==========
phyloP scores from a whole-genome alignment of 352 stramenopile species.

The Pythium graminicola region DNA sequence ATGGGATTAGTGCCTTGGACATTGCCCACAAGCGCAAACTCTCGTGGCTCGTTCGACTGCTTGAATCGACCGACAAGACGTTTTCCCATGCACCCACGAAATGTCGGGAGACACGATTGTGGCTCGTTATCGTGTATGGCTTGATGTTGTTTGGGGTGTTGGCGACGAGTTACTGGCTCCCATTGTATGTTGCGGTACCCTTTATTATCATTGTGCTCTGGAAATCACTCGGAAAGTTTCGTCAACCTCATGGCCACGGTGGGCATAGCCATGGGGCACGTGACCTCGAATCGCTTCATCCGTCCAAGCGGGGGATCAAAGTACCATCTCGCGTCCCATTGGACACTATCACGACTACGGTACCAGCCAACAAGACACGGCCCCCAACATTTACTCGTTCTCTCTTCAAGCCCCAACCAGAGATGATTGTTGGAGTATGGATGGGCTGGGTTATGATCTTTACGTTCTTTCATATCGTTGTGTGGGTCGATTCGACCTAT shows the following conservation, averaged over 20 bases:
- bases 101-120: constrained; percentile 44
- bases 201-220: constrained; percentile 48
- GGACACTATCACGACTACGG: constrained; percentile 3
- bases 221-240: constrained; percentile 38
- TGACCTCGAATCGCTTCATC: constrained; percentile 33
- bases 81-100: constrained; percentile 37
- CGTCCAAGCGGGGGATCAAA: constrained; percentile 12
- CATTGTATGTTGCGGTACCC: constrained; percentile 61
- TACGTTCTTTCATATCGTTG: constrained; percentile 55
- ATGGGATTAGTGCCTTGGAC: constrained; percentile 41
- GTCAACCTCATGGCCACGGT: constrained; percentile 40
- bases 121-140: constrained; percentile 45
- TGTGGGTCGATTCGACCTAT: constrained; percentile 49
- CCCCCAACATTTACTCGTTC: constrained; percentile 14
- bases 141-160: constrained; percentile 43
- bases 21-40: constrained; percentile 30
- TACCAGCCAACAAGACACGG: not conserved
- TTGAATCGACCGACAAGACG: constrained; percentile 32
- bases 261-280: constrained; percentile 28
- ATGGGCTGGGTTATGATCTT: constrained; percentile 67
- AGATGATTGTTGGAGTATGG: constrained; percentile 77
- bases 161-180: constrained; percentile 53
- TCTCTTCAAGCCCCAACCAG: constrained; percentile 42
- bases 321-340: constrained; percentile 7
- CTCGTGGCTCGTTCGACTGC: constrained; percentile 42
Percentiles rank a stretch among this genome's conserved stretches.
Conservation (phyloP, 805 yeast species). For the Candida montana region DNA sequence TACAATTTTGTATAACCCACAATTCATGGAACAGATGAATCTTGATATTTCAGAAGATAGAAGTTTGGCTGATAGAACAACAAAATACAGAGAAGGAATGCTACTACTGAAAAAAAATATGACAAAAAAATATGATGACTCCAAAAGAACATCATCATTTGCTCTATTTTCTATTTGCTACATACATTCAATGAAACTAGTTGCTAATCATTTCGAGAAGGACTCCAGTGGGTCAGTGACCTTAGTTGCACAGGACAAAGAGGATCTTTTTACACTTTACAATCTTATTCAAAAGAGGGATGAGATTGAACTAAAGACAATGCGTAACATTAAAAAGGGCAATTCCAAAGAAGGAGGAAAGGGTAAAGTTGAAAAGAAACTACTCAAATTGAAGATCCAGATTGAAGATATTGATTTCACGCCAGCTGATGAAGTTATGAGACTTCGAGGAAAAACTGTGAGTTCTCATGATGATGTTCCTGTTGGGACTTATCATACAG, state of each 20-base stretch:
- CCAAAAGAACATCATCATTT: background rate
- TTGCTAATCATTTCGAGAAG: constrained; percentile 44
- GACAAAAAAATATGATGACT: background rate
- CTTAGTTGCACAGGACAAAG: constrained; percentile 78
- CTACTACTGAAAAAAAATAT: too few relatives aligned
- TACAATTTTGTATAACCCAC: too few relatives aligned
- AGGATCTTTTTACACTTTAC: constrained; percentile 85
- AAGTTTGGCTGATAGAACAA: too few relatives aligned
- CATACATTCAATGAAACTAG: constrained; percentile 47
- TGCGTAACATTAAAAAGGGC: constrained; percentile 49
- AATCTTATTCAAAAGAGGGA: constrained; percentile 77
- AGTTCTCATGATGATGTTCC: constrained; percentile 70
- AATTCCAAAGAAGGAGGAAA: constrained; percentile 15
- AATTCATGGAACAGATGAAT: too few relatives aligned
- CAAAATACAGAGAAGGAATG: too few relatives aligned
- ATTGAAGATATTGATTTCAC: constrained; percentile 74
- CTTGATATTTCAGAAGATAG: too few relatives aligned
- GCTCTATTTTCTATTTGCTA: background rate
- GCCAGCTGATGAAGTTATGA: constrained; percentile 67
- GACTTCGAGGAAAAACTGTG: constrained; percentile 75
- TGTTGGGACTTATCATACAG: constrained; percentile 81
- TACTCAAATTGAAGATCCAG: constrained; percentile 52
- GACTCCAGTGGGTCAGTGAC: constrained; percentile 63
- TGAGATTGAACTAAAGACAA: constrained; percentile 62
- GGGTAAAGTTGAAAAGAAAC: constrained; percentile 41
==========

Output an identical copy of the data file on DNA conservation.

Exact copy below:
phyloP scores from a whole-genome alignment of 352 stramenopile species.

The Pythium graminicola region DNA sequence ATGGGATTAGTGCCTTGGACATTGCCCACAAGCGCAAACTCTCGTGGCTCGTTCGACTGCTTGAATCGACCGACAAGACGTTTTCCCATGCACCCACGAAATGTCGGGAGACACGATTGTGGCTCGTTATCGTGTATGGCTTGATGTTGTTTGGGGTGTTGGCGACGAGTTACTGGCTCCCATTGTATGTTGCGGTACCCTTTATTATCATTGTGCTCTGGAAATCACTCGGAAAGTTTCGTCAACCTCATGGCCACGGTGGGCATAGCCATGGGGCACGTGACCTCGAATCGCTTCATCCGTCCAAGCGGGGGATCAAAGTACCATCTCGCGTCCCATTGGACACTATCACGACTACGGTACCAGCCAACAAGACACGGCCCCCAACATTTACTCGTTCTCTCTTCAAGCCCCAACCAGAGATGATTGTTGGAGTATGGATGGGCTGGGTTATGATCTTTACGTTCTTTCATATCGTTGTGTGGGTCGATTCGACCTAT shows the following conservation, averaged over 20 bases:
- bases 101-120: constrained; percentile 44
- bases 201-220: constrained; percentile 48
- GGACACTATCACGACTACGG: constrained; percentile 3
- bases 221-240: constrained; percentile 38
- TGACCTCGAATCGCTTCATC: constrained; percentile 33
- bases 81-100: constrained; percentile 37
- CGTCCAAGCGGGGGATCAAA: constrained; percentile 12
- CATTGTATGTTGCGGTACCC: constrained; percentile 61
- TACGTTCTTTCATATCGTTG: constrained; percentile 55
- ATGGGATTAGTGCCTTGGAC: constrained; percentile 41
- GTCAACCTCATGGCCACGGT: constrained; percentile 40
- bases 121-140: constrained; percentile 45
- TGTGGGTCGATTCGACCTAT: constrained; percentile 49
- CCCCCAACATTTACTCGTTC: constrained; percentile 14
- bases 141-160: constrained; percentile 43
- bases 21-40: constrained; percentile 30
- TACCAGCCAACAAGACACGG: not conserved
- TTGAATCGACCGACAAGACG: constrained; percentile 32
- bases 261-280: constrained; percentile 28
- ATGGGCTGGGTTATGATCTT: constrained; percentile 67
- AGATGATTGTTGGAGTATGG: constrained; percentile 77
- bases 161-180: constrained; percentile 53
- TCTCTTCAAGCCCCAACCAG: constrained; percentile 42
- bases 321-340: constrained; percentile 7
- CTCGTGGCTCGTTCGACTGC: constrained; percentile 42
Percentiles rank a stretch among this genome's conserved stretches.
Conservation (phyloP, 805 yeast species). For the Candida montana region DNA sequence TACAATTTTGTATAACCCACAATTCATGGAACAGATGAATCTTGATATTTCAGAAGATAGAAGTTTGGCTGATAGAACAACAAAATACAGAGAAGGAATGCTACTACTGAAAAAAAATATGACAAAAAAATATGATGACTCCAAAAGAACATCATCATTTGCTCTATTTTCTATTTGCTACATACATTCAATGAAACTAGTTGCTAATCATTTCGAGAAGGACTCCAGTGGGTCAGTGACCTTAGTTGCACAGGACAAAGAGGATCTTTTTACACTTTACAATCTTATTCAAAAGAGGGATGAGATTGAACTAAAGACAATGCGTAACATTAAAAAGGGCAATTCCAAAGAAGGAGGAAAGGGTAAAGTTGAAAAGAAACTACTCAAATTGAAGATCCAGATTGAAGATATTGATTTCACGCCAGCTGATGAAGTTATGAGACTTCGAGGAAAAACTGTGAGTTCTCATGATGATGTTCCTGTTGGGACTTATCATACAG, state of each 20-base stretch:
- CCAAAAGAACATCATCATTT: background rate
- TTGCTAATCATTTCGAGAAG: constrained; percentile 44
- GACAAAAAAATATGATGACT: background rate
- CTTAGTTGCACAGGACAAAG: constrained; percentile 78
- CTACTACTGAAAAAAAATAT: too few relatives aligned
- TACAATTTTGTATAACCCAC: too few relatives aligned
- AGGATCTTTTTACACTTTAC: constrained; percentile 85
- AAGTTTGGCTGATAGAACAA: too few relatives aligned
- CATACATTCAATGAAACTAG: constrained; percentile 47
- TGCGTAACATTAAAAAGGGC: constrained; percentile 49
- AATCTTATTCAAAAGAGGGA: constrained; percentile 77
- AGTTCTCATGATGATGTTCC: constrained; percentile 70
- AATTCCAAAGAAGGAGGAAA: constrained; percentile 15
- AATTCATGGAACAGATGAAT: too few relatives aligned
- CAAAATACAGAGAAGGAATG: too few relatives aligned
- ATTGAAGATATTGATTTCAC: constrained; percentile 74
- CTTGATATTTCAGAAGATAG: too few relatives aligned
- GCTCTATTTTCTATTTGCTA: background rate
- GCCAGCTGATGAAGTTATGA: constrained; percentile 67
- GACTTCGAGGAAAAACTGTG: constrained; percentile 75
- TGTTGGGACTTATCATACAG: constrained; percentile 81
- TACTCAAATTGAAGATCCAG: constrained; percentile 52
- GACTCCAGTGGGTCAGTGAC: constrained; percentile 63
- TGAGATTGAACTAAAGACAA: constrained; percentile 62
- GGGTAAAGTTGAAAAGAAAC: constrained; percentile 41